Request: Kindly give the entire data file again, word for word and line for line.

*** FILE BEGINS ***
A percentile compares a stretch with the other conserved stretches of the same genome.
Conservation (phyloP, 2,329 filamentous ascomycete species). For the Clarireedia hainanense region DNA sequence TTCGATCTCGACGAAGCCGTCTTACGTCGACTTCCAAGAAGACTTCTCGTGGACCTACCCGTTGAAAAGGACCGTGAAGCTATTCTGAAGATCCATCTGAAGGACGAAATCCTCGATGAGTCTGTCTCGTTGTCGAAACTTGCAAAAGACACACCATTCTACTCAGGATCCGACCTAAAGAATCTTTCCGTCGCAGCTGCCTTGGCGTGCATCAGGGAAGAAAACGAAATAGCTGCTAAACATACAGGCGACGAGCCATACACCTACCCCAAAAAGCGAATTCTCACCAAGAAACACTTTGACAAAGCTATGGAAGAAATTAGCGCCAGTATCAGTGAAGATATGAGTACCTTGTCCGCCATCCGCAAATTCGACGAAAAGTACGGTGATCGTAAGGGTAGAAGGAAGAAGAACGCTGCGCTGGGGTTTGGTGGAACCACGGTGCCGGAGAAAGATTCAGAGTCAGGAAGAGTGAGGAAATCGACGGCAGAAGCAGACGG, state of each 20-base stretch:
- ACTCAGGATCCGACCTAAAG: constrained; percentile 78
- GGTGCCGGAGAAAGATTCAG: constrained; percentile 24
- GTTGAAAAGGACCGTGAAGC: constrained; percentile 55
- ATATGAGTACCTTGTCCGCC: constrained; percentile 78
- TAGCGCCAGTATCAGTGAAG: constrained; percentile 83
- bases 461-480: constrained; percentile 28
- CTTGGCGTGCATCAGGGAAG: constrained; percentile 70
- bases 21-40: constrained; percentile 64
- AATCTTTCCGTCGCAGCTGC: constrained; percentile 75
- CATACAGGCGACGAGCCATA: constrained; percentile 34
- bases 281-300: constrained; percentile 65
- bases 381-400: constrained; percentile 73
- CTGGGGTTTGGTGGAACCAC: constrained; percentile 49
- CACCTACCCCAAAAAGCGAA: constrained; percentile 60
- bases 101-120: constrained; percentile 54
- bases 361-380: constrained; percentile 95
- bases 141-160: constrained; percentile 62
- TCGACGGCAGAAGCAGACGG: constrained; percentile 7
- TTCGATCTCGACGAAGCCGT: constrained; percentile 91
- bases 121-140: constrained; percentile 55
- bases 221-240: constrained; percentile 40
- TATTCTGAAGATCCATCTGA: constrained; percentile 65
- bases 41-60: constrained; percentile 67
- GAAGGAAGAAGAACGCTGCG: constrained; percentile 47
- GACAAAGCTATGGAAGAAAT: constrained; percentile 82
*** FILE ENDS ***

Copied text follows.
A percentile compares a stretch with the other conserved stretches of the same genome.
Conservation (phyloP, 2,329 filamentous ascomycete species). For the Clarireedia hainanense region DNA sequence TTCGATCTCGACGAAGCCGTCTTACGTCGACTTCCAAGAAGACTTCTCGTGGACCTACCCGTTGAAAAGGACCGTGAAGCTATTCTGAAGATCCATCTGAAGGACGAAATCCTCGATGAGTCTGTCTCGTTGTCGAAACTTGCAAAAGACACACCATTCTACTCAGGATCCGACCTAAAGAATCTTTCCGTCGCAGCTGCCTTGGCGTGCATCAGGGAAGAAAACGAAATAGCTGCTAAACATACAGGCGACGAGCCATACACCTACCCCAAAAAGCGAATTCTCACCAAGAAACACTTTGACAAAGCTATGGAAGAAATTAGCGCCAGTATCAGTGAAGATATGAGTACCTTGTCCGCCATCCGCAAATTCGACGAAAAGTACGGTGATCGTAAGGGTAGAAGGAAGAAGAACGCTGCGCTGGGGTTTGGTGGAACCACGGTGCCGGAGAAAGATTCAGAGTCAGGAAGAGTGAGGAAATCGACGGCAGAAGCAGACGG, state of each 20-base stretch:
- ACTCAGGATCCGACCTAAAG: constrained; percentile 78
- GGTGCCGGAGAAAGATTCAG: constrained; percentile 24
- GTTGAAAAGGACCGTGAAGC: constrained; percentile 55
- ATATGAGTACCTTGTCCGCC: constrained; percentile 78
- TAGCGCCAGTATCAGTGAAG: constrained; percentile 83
- bases 461-480: constrained; percentile 28
- CTTGGCGTGCATCAGGGAAG: constrained; percentile 70
- bases 21-40: constrained; percentile 64
- AATCTTTCCGTCGCAGCTGC: constrained; percentile 75
- CATACAGGCGACGAGCCATA: constrained; percentile 34
- bases 281-300: constrained; percentile 65
- bases 381-400: constrained; percentile 73
- CTGGGGTTTGGTGGAACCAC: constrained; percentile 49
- CACCTACCCCAAAAAGCGAA: constrained; percentile 60
- bases 101-120: constrained; percentile 54
- bases 361-380: constrained; percentile 95
- bases 141-160: constrained; percentile 62
- TCGACGGCAGAAGCAGACGG: constrained; percentile 7
- TTCGATCTCGACGAAGCCGT: constrained; percentile 91
- bases 121-140: constrained; percentile 55
- bases 221-240: constrained; percentile 40
- TATTCTGAAGATCCATCTGA: constrained; percentile 65
- bases 41-60: constrained; percentile 67
- GAAGGAAGAAGAACGCTGCG: constrained; percentile 47
- GACAAAGCTATGGAAGAAAT: constrained; percentile 82